Education debate feared, welcomed

By  Michael Higgins
  • October 21, 2007
And so the Ontario election is over. The Grits are returned with a majority. The Tories are licking their wounds. The NDP and Green Party observe largely from the margins.  And, of course, the issue of faith-based schools — John Tory’s killer decision — remains for another day of reckoning.

Undoubtedly, the brouhaha over the Conservative commitment to extend public funding to “religious” schools outside of the Catholic iteration played a key role in the election’s outcome. Undoubtedly, there are many voters and political partisans who saw in Tory’s subsequent decision to have a free vote over the matter in the legislature should he become premier a tactical manoeuvre of desperate proportions. In any event, we can all rest confident in the knowledge that the debate once joined will not go away.

The next election and the time leading up to it will produce a dust-up, with significant consequences, over the continued existence of the Catholic public school system in the province of Ontario. And this is to be both feared and welcomed.

Feared: The recent debate stirred up an emotional reaction that laid bare many ugly features of contemporary Ontario life and did so in a way that may take some time to correct.  The merits of faith-based schools was never seriously debated. The spectre of ideologically driven, fanatically zealous and anti-democratic schools ripping the very heart out of the social fabric of the province was a bit of dangerous mischief. In addition, judging from the surveys, polls, letters-to-the-editor, commentaries, editorials and polemical outbursts during media debates, a large percentage of the populace has not had the opportunity to be informed about these schools or has chosen to have fear and myth bolster argument rather than cold reason.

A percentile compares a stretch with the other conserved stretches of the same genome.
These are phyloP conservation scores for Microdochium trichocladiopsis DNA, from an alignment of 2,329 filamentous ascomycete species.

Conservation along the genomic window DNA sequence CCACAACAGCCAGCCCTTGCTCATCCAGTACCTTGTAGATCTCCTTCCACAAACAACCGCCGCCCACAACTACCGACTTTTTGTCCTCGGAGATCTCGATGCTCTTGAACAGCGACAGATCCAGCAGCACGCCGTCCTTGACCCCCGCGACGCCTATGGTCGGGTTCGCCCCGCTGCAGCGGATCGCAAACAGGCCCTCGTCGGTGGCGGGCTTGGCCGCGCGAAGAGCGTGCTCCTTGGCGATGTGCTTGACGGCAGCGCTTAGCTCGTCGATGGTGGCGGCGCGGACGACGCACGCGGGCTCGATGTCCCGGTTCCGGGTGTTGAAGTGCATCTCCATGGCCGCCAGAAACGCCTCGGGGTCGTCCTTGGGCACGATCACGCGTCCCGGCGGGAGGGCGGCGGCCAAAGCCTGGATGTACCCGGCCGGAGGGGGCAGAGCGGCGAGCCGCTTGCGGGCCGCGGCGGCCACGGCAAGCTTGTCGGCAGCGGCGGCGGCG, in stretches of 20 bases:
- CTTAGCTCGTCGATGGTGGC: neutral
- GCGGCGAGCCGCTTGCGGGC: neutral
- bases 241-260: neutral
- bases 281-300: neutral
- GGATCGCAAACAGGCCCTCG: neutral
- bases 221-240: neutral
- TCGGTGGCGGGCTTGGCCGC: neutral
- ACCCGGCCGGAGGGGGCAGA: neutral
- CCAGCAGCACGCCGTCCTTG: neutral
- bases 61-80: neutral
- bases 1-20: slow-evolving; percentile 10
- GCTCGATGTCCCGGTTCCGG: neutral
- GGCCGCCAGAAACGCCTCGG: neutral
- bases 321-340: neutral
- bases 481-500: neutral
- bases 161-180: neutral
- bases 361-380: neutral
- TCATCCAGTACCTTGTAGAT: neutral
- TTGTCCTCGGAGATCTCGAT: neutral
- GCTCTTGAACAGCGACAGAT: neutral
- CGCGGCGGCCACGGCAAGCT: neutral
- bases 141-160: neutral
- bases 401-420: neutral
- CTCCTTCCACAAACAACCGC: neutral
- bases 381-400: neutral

Welcomed: This debate provides an occasion to speak directly to the benefits of faith-based schooling, provides the opportunity to amass relevant data around the competitive advantages of offering real choice in educational models, and provides the advocates of such schools and Catholic schools in particular the chance to demonstrate the essential richness that comes from an authentic mosaic rather than a homogeneous template of educational experience. In other words, we need to show that Catholic schools do not sow social division at the expense of social cohesion, that Catholic schools are not dens of intolerance and inequity, that Catholic schools strengthen society at large because they enhance the quality of provincial life, and that Catholic schools can and do measure up to all the standards that guarantee social harmony and economic prosperity and do so from the perspective of a meaningful social justice ethic.

I was reminded of how potent an argument for Catholic schools can be found in the simple act of showcasing graduate success at a recent high school graduation ceremony in Kitchener. The Waterloo Catholic District School Board chose the right moment to highlight its Honoured Catholic Graduate award by incorporating the event in the larger graduation exercises for St. Mary’s Secondary. This year’s recipient — the third so far — is Lisa Laflamme, a senior correspondent and anchor for CTV News. She provided a rousing tribute to the quality of her education, as indeed did immediate past recipients Patrick Flynn, a justice of the Superior Court of Ontario, and Brian Orend, a University of Waterloo philosophy professor and war and peace specialist.

Nothing speaks more eloquently than the power of personal witness. What is true of Catholic schools is as true of Catholic hospitals, social agencies and universities. Society will know and judge us by our fruits. In this, we have nothing to fear.  What we should fear is complacency, timidity and inaction on our part. We should not be held hostage to misinformation and prejudice. And although those who bear the primary responsibility for stewardship must make the case with compelling conviction, all those who treasure the special value of Catholic education, indeed all faith-based education, must contribute to the larger chorus of support.

Nothing persuades more successfully than a record of achievement positively reinforced. By either retreating for cover or responding defensively we actually diminish our capacity to flourish. Nay, survive.

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